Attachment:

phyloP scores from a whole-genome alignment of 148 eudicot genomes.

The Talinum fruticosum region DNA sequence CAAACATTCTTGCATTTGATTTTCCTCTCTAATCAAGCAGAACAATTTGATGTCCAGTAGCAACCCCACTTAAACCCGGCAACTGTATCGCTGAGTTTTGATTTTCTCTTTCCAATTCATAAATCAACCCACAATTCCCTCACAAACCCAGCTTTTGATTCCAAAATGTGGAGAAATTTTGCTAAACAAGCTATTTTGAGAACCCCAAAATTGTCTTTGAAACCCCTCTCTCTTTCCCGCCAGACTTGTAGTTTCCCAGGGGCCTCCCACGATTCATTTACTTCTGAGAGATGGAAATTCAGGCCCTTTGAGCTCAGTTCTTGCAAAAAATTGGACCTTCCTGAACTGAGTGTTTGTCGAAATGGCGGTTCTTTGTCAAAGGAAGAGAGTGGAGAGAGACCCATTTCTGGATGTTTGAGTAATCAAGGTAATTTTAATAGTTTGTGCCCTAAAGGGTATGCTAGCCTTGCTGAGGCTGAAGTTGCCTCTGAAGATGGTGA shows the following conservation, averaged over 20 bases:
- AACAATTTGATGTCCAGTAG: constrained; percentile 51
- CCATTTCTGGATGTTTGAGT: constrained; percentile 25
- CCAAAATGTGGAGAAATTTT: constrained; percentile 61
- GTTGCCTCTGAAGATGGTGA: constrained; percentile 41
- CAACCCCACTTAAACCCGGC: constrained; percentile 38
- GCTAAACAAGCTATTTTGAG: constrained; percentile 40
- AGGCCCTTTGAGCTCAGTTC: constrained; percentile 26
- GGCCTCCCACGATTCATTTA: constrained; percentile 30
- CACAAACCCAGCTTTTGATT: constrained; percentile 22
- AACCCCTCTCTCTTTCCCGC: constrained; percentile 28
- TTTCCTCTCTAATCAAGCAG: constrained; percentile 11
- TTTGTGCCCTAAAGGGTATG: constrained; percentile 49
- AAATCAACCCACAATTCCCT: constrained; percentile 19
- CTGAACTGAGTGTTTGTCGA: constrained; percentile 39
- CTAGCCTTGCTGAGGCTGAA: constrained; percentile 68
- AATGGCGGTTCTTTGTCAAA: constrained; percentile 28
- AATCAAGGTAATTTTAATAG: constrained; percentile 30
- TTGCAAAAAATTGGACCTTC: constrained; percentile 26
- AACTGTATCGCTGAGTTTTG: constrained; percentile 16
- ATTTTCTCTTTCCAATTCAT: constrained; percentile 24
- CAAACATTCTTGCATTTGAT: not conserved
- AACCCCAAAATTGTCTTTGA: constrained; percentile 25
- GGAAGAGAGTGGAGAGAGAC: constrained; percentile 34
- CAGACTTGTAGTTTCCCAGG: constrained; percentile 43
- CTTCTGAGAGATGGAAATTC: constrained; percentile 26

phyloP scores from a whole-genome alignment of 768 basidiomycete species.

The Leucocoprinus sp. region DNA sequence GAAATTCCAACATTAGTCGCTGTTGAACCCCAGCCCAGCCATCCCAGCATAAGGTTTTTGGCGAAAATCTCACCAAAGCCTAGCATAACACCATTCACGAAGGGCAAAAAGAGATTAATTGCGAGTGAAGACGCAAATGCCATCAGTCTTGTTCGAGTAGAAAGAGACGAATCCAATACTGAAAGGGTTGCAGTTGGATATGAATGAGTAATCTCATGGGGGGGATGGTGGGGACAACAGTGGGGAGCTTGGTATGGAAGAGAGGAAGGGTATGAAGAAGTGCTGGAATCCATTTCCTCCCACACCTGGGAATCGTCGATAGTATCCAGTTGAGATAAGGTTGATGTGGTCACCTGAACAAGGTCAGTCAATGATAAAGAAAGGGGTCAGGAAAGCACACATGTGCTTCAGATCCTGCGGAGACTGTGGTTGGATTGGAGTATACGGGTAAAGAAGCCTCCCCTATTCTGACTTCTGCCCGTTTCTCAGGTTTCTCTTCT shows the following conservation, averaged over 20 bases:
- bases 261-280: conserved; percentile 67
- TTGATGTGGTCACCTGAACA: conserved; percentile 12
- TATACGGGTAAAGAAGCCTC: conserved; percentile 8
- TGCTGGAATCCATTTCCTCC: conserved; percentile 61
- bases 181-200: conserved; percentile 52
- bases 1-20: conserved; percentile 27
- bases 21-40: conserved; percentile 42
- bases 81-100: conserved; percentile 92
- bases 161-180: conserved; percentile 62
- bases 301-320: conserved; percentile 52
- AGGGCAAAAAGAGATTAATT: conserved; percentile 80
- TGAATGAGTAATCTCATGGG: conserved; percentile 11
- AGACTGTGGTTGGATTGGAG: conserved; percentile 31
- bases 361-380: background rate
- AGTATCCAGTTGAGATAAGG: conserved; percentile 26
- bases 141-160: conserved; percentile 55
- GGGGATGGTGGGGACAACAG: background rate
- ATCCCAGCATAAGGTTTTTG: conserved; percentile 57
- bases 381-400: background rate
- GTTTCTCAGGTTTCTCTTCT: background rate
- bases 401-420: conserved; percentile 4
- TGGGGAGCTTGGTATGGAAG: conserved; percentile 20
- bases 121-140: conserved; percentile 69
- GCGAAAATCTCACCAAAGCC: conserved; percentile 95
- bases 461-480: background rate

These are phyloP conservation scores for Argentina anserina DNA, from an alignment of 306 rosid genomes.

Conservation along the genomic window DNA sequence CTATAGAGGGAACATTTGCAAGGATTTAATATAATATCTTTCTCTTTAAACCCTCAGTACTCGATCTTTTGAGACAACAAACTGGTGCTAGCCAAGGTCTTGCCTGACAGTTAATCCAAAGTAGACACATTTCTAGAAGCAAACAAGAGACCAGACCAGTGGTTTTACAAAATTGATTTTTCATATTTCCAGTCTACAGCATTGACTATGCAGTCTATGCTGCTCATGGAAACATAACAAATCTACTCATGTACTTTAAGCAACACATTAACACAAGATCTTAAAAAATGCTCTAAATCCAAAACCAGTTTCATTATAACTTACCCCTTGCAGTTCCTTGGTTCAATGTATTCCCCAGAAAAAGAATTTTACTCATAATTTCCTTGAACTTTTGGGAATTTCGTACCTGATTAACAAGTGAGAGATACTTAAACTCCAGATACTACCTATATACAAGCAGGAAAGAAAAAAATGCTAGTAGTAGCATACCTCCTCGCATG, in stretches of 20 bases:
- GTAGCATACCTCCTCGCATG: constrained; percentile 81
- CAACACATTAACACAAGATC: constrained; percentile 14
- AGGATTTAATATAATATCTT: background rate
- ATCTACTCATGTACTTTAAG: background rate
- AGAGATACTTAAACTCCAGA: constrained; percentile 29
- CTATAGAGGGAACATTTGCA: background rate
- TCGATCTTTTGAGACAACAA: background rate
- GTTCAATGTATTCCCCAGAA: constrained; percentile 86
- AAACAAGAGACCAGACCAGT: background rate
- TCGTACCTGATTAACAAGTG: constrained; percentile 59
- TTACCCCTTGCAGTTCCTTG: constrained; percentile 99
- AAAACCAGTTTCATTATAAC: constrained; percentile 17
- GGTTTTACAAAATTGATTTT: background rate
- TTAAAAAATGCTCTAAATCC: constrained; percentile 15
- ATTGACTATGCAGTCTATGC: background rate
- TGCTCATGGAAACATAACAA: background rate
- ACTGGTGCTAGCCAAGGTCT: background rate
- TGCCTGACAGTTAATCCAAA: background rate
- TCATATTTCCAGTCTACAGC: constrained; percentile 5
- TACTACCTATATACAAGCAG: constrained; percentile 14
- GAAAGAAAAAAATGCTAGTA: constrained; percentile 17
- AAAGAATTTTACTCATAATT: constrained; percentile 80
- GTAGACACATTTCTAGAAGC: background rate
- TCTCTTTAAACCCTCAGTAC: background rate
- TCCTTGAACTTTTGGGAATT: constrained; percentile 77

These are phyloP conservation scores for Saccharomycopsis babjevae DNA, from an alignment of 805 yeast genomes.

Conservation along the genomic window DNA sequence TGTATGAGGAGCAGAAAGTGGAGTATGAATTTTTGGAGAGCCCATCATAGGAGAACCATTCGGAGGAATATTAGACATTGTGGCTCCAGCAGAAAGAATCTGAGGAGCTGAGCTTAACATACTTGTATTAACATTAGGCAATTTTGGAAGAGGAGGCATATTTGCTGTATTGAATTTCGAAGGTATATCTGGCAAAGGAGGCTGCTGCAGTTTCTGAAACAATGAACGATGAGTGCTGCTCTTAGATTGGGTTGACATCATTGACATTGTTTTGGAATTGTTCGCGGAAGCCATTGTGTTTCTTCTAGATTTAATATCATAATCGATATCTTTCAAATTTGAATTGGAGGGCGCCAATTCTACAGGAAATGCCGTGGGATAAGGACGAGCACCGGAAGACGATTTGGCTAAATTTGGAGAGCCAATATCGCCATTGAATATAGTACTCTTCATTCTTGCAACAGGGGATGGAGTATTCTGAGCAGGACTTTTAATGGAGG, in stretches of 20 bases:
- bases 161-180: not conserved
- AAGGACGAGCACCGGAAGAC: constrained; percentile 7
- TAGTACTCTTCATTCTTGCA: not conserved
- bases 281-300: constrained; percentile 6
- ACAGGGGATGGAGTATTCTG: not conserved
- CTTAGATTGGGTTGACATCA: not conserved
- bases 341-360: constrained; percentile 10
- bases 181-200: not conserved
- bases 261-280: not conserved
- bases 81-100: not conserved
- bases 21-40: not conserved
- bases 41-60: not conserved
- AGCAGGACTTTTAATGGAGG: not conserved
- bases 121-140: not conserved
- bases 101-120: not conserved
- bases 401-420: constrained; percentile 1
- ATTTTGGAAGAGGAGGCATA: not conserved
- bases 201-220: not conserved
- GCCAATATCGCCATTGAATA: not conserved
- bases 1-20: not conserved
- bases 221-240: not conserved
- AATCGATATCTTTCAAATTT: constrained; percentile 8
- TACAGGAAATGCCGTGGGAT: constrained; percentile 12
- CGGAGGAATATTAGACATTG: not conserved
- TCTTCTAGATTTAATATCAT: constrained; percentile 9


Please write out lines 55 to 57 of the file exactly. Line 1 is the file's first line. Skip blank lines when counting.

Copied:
These are phyloP conservation scores for Argentina anserina DNA, from an alignment of 306 rosid genomes.

Conservation along the genomic window DNA sequence CTATAGAGGGAACATTTGCAAGGATTTAATATAATATCTTTCTCTTTAAACCCTCAGTACTCGATCTTTTGAGACAACAAACTGGTGCTAGCCAAGGTCTTGCCTGACAGTTAATCCAAAGTAGACACATTTCTAGAAGCAAACAAGAGACCAGACCAGTGGTTTTACAAAATTGATTTTTCATATTTCCAGTCTACAGCATTGACTATGCAGTCTATGCTGCTCATGGAAACATAACAAATCTACTCATGTACTTTAAGCAACACATTAACACAAGATCTTAAAAAATGCTCTAAATCCAAAACCAGTTTCATTATAACTTACCCCTTGCAGTTCCTTGGTTCAATGTATTCCCCAGAAAAAGAATTTTACTCATAATTTCCTTGAACTTTTGGGAATTTCGTACCTGATTAACAAGTGAGAGATACTTAAACTCCAGATACTACCTATATACAAGCAGGAAAGAAAAAAATGCTAGTAGTAGCATACCTCCTCGCATG, in stretches of 20 bases:
- GTAGCATACCTCCTCGCATG: constrained; percentile 81